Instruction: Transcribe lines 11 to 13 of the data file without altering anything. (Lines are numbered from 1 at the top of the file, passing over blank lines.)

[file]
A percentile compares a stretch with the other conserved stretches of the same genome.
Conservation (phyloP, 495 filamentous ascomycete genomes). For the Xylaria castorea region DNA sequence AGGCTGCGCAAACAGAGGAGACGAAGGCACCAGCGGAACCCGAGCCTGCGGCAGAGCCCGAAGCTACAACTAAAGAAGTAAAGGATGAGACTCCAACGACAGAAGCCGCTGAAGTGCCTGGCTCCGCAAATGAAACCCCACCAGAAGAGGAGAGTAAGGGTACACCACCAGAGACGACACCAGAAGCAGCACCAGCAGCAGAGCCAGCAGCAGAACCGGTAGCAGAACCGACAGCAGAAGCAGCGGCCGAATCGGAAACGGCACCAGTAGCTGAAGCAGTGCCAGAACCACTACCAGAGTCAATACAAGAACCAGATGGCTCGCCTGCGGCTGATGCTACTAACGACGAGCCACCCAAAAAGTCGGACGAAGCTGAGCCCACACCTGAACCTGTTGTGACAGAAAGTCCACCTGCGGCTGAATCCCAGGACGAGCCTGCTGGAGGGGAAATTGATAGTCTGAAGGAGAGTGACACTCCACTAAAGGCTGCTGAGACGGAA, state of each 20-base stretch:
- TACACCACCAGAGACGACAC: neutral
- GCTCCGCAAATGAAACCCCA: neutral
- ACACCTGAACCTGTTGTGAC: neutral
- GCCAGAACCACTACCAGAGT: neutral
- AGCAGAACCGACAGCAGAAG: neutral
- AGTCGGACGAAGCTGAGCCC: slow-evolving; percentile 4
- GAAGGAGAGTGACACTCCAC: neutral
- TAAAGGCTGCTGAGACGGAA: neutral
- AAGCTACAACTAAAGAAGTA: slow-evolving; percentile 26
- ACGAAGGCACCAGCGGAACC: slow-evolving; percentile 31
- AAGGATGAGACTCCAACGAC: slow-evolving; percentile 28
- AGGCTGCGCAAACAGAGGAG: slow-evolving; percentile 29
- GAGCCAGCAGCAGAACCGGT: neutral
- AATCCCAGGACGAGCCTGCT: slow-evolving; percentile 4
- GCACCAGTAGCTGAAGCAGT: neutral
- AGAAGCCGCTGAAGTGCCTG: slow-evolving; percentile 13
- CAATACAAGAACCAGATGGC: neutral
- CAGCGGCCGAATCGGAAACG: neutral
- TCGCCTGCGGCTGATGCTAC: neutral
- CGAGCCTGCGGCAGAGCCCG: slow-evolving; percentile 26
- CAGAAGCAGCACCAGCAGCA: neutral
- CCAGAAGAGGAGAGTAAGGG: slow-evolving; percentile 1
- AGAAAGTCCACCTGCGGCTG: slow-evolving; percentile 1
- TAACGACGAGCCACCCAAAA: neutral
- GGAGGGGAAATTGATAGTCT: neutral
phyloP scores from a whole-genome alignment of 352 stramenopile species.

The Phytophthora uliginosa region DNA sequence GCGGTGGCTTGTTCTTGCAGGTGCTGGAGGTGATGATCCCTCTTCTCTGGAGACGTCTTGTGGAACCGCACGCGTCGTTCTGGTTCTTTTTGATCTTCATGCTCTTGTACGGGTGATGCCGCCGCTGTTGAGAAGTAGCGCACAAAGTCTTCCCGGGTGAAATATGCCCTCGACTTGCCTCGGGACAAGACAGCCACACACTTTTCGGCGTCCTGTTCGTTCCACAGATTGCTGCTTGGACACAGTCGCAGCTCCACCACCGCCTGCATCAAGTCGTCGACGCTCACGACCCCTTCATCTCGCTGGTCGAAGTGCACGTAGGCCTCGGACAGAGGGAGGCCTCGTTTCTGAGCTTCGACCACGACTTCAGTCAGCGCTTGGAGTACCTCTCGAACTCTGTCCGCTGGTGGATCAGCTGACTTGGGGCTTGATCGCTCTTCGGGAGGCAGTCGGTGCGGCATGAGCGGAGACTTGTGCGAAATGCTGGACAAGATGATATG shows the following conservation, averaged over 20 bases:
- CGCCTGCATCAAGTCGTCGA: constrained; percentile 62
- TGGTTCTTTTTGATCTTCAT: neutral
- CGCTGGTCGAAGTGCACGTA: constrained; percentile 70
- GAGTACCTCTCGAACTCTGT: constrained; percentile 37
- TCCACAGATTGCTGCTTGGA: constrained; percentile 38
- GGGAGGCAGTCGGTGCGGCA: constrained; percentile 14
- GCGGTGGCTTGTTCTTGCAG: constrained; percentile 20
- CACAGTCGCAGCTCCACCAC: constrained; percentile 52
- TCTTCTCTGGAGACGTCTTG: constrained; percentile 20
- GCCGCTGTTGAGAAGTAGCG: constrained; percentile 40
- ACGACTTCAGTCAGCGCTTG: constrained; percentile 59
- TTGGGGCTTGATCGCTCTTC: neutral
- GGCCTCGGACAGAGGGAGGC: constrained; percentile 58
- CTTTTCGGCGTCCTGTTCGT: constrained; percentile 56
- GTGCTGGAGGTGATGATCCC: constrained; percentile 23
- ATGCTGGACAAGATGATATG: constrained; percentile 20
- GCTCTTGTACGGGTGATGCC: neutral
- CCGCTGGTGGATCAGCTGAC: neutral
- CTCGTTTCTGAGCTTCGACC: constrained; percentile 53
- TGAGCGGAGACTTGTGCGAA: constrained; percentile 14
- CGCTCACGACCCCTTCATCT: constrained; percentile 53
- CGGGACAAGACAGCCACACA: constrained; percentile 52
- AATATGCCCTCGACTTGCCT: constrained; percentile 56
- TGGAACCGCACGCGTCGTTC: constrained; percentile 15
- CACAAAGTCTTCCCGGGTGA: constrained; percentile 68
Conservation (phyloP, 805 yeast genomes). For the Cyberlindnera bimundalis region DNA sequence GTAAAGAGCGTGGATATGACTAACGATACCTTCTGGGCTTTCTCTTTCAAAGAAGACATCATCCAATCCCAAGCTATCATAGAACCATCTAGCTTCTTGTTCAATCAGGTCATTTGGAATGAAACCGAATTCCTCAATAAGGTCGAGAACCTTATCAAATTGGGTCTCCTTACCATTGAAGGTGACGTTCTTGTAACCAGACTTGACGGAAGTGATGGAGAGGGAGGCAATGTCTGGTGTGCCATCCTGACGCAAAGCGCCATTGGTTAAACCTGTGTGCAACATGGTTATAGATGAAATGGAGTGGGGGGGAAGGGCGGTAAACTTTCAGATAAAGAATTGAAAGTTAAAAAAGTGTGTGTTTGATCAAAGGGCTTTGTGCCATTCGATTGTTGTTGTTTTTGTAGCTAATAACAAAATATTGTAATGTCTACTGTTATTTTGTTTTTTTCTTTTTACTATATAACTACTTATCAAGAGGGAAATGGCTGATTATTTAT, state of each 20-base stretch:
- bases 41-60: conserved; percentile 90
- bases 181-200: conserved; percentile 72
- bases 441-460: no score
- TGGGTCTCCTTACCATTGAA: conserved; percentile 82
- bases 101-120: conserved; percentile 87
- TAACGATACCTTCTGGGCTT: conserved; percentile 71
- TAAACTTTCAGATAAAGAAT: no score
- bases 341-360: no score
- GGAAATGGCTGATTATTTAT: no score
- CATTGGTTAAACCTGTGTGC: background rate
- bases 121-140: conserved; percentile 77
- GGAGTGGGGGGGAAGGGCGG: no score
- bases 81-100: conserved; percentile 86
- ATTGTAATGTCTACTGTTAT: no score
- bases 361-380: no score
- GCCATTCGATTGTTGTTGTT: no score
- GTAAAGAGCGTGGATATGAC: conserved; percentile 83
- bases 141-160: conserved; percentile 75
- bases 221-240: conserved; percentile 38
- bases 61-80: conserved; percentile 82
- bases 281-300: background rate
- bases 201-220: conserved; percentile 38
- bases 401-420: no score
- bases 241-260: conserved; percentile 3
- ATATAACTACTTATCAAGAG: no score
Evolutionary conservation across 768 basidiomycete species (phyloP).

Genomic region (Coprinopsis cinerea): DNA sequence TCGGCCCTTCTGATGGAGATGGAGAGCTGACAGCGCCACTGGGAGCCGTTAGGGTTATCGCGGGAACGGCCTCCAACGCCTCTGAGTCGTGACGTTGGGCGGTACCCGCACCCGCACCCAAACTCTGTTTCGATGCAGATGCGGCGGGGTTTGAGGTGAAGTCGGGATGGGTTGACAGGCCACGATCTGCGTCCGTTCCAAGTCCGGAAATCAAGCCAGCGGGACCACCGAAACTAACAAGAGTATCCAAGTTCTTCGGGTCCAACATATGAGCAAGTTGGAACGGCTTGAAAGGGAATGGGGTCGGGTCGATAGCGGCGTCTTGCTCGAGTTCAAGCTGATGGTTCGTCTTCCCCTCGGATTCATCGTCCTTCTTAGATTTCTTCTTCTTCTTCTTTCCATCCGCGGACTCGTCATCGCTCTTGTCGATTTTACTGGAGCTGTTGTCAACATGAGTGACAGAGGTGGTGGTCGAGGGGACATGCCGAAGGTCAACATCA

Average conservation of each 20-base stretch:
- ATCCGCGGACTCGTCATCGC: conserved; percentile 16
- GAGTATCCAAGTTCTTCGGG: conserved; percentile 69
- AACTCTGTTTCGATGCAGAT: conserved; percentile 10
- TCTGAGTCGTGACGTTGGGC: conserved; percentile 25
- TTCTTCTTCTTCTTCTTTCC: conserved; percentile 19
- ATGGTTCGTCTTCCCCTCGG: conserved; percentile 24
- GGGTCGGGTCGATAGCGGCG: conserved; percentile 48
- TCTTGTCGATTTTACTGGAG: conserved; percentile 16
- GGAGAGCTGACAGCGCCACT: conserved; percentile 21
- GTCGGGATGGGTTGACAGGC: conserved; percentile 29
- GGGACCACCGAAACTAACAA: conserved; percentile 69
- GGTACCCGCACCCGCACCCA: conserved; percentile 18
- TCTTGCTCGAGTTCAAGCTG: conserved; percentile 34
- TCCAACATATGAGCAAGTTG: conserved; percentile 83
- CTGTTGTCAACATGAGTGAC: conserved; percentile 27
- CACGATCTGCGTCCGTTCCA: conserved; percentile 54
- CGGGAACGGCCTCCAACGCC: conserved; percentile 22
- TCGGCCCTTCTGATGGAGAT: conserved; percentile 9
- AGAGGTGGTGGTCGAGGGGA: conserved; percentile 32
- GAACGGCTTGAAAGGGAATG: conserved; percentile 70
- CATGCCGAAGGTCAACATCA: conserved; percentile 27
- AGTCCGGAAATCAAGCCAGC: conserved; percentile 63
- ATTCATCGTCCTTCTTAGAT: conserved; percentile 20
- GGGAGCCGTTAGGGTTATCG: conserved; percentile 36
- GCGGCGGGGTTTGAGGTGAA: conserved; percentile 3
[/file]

- AAGCTACAACTAAAGAAGTA: slow-evolving; percentile 26
- ACGAAGGCACCAGCGGAACC: slow-evolving; percentile 31
- AAGGATGAGACTCCAACGAC: slow-evolving; percentile 28